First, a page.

The past couple of weeks, I replayed the video game Dishonored (on Xbox One, this time). With the sequel coming out later this year, I wanted to remind myself of the game’s story and style.
Dishonored is a stealth game. You step into the boots of a supernatural assassin named Corvo — though that’s not really a fair term, as you can play the whole game without killing anyone. The setting is a steampunk-like city called Dunwall, and since most missions require some sneakiness, you spend most of your time there in the night hours.
First let me say that I am not very experienced with stealth games. I also lack patience. What attracts me to Dishonored is not so much the stealth as the supernatural powers that Corvo acquires toward the beginning of the story. And while at its heart, Dishonored is a game that rewards stealth and non-lethal approaches, you can get through the game in a very exciting way if you make generous use of Corvo’s powers instead.
Corvo’s supernatural arsenal includes tricks like teleporting, stopping time, seeing through walls, possessing animals or people, and summoning a pack of rats to nibble at enemies. You have to unlock these abilities with runes, which are found around the environments in missions or purchased from Corvo’s weapon outfitter. It took me over half the game to unlock all of the powers, but if you are more thorough about scouring every mission for collectibles, you’ll find a lot more runes than I did and should be able to unlock (and even upgrade) everything in the first levels.
In my case, I felt like I really mastered Corvo’s abilities in the final mission of the game. I was happy to finish the game but also sad that my playtime was over, just when it was getting good.
That’s because testing out Corvo’s powers can be as terrifying as it is thrilling. With curfews at night, the streets of Dunwall seem to house just two groups of living things: rats and guards. And those guards are very good at their jobs. Stealth comes in handy, but it requires so much care that trying a new power — which can be pretty clumsy — risks guards spotting you and alarms going off all over the area.
Maybe that’s why I didn’t get fully acquainted with Corvo’s supernatural arsenal until late in the game. Or maybe I just wasn’t thinking in a creative way at first. Either way, once I got the hang of these abilities, Dishonored went from being a game where I tip-toed around, saved my game every two minutes, and reloaded when spotted by guards (which was often)… to being a game where I had the freedom to dart around like a magic ninja.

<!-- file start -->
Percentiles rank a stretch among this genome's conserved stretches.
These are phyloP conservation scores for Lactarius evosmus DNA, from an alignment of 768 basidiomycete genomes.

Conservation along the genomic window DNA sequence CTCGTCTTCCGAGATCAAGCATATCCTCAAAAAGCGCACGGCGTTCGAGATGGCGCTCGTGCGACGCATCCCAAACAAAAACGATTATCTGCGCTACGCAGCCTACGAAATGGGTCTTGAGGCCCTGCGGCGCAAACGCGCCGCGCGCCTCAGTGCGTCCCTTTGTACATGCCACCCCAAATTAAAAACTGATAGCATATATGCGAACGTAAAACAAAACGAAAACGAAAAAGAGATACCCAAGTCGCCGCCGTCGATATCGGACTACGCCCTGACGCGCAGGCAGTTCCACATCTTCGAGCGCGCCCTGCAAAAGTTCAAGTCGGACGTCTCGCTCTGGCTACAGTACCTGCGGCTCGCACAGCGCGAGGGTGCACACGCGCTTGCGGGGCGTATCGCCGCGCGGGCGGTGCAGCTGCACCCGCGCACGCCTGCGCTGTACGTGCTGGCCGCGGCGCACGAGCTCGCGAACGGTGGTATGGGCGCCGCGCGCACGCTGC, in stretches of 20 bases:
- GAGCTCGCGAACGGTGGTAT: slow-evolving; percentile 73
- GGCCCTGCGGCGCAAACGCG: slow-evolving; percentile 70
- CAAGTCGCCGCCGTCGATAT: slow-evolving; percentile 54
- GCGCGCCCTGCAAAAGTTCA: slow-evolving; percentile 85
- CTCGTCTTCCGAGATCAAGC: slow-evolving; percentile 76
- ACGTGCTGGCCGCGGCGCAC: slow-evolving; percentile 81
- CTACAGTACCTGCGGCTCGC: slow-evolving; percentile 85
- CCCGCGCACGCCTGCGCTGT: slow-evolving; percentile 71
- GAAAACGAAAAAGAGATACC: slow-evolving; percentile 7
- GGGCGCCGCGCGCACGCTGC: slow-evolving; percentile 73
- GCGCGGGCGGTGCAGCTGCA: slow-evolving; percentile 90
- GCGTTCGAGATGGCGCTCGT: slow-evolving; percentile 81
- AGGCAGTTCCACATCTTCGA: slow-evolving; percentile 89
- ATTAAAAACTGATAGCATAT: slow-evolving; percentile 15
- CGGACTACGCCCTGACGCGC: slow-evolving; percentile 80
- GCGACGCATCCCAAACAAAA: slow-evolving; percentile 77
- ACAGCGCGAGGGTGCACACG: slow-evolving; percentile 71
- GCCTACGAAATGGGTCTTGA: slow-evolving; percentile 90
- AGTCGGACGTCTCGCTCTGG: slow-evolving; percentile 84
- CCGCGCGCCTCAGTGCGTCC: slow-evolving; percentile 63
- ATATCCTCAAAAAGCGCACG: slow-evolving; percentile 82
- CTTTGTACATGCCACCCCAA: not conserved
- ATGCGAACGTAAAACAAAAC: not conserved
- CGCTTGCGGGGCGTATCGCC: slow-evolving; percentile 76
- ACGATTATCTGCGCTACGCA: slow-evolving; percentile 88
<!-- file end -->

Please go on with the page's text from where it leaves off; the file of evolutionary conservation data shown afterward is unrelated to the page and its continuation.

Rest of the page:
Here’s an example. In the final mission, I climbed a staircase and, using Corvo’s Dark Vision to see through walls, spotted a band of three guards hanging out on a balcony, right where I needed to get by.
Without overthinking it, I summoned rats to start devouring them. This doesn’t kill the guards, but it is an excellent distraction. I was able to shoot one of them with Corvo’s crossbow, but due either to the difficulty or my poor aim, it took a couple of shots. That’s why having the rats there came in handy; the guard was so busy freaking out about them that he didn’t even register me, let alone try to fight back.
Still, three guards is a lot of guards, and summoning one swarm of rats only distracts about one or two at a time. The third guard shot at the rats to try to help his pals, but by the time I was shooting my crossbow at the first guard, he prioritized Corvo as his new target.
Some guards have swords; others wield pistols, so they can hit you from range. This one had a pistol.
Since there was no getting to him before he shot me, I stopped time, teleported Corvo over to him, and killed him with a knife in a single swipe. I then took my sword to the other two guards, before the rats left and before time returned to its normal speed.
It was a quick, painless experience. It wasn’t stealthy or subtle, and it certainly didn’t win me the Clean Hands achievement for a non-lethal playthrough — but it was fun.
Now, Corvo has a limited supply of things like pistol bullets, crossbow bolts, sleep darts, and spiritual remedies that replenish his mana so he can use his powers. That means that taking this kind of approach all the time is very wasteful. Stopping time drains almost an entire supply of mana, and since you can only carry around up to 10 refills at a time — maybe finding an extra two or three in the environment during any given mission — you can’t use this every time you spot a guard. Trust me, there are a lot more than 10 in a level.
Being sneaky is what Dishonored rewards, yet it gives you this set of versatile tools that, for me, worked better in a playthrough with killing. Sure, in favor of stealth… stopping time can give you precious moments to find a hiding spot away from enemies, if you don’t want to kill them. Summoning rats can be a good distraction, as long as you’re extremely quick at sneaking away. And Possession is perfect for taking control of a guard and walking right through a gate, provided you know where to escape to as soon as it ends. However, it’s so easy to alert the guards — of whom they are just so many — and so challenging to hide that I found these powers more useful if I was planning to attack their targets, not run away from them.
A total stealth, non-lethal Dishonored game is one way to play — a specific kind of challenge that requires a specific kind of skill. However, I enjoyed mastering Corvo’s powers in this type of playthrough. It caused the world to be dark, rats to be everywhere, and a sad ending. (That’s what happens in Dishonored if you kill a lot.) But playing Covo as a no-qualms badass was so satisfying to me.